Lastly, never marry yourself to one project. Keep creating new material—that’s where the joy is, and if you keep the joy of this business, you keep the magic of it. If you have a God-given desire to write and a story to tell, then don’t let anything hold you back.
Pretend I’m a customer at a bookstore looking for a good book. Give me a one or two sentence promo to convince me to buy your book.
I think I’d use the “official” tweet line for Firefly Island: “Have you read Firefly Island? One reviewer said, “This book is a kidnapper! My family didn’t see me for two days!”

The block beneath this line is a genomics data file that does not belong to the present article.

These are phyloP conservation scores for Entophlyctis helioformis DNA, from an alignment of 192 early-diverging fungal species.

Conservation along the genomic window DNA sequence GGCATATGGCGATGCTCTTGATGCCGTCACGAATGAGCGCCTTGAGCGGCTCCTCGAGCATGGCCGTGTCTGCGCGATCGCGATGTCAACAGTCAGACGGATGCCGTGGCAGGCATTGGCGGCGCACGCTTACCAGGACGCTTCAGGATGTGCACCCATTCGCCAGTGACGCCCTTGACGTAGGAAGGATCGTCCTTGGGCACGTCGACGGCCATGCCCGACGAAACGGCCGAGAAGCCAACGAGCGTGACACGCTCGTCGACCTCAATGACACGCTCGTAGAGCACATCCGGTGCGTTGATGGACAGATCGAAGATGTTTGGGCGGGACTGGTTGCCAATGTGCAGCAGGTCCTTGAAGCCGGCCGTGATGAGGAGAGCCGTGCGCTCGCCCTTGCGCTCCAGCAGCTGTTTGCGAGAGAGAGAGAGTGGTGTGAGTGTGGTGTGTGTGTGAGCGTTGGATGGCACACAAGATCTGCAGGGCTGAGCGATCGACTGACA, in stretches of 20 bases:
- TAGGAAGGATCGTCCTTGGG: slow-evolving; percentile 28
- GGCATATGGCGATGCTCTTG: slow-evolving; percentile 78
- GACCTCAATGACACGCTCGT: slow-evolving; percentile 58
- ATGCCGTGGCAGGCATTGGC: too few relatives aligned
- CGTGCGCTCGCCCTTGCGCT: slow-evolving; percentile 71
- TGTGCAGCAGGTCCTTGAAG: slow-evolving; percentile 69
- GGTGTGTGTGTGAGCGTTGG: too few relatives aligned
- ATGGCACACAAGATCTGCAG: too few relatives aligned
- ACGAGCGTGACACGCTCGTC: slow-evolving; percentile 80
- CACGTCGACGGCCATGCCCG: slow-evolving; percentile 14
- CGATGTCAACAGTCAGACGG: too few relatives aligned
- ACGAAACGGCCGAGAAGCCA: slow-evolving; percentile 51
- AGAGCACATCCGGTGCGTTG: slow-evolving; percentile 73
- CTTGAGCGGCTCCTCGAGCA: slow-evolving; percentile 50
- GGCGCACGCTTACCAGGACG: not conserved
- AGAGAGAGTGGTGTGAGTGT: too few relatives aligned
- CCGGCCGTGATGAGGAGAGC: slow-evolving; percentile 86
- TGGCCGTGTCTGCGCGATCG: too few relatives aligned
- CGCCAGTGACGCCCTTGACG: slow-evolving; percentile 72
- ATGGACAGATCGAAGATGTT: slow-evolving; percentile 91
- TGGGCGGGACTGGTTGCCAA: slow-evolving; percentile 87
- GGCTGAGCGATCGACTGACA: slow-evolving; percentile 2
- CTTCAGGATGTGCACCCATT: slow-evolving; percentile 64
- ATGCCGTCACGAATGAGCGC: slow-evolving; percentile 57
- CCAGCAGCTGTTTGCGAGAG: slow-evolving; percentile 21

What’s on the book horizon for you?
I actually have two books on the horizon after Firefly Island — one coming in September 2013, and the next Moses Lake book, coming in February 2014. I’m really excited about both. It has been a busy, but fun, writing year!
Last question, how can readers find you and your books?
I love connecting with readers and other writers, and story-people of all types, so I’m everywhere. On any given day, you can find me dawdling at these places:
Thank you for sharing your writing life with my bleaders! (blog + readers = bleaders)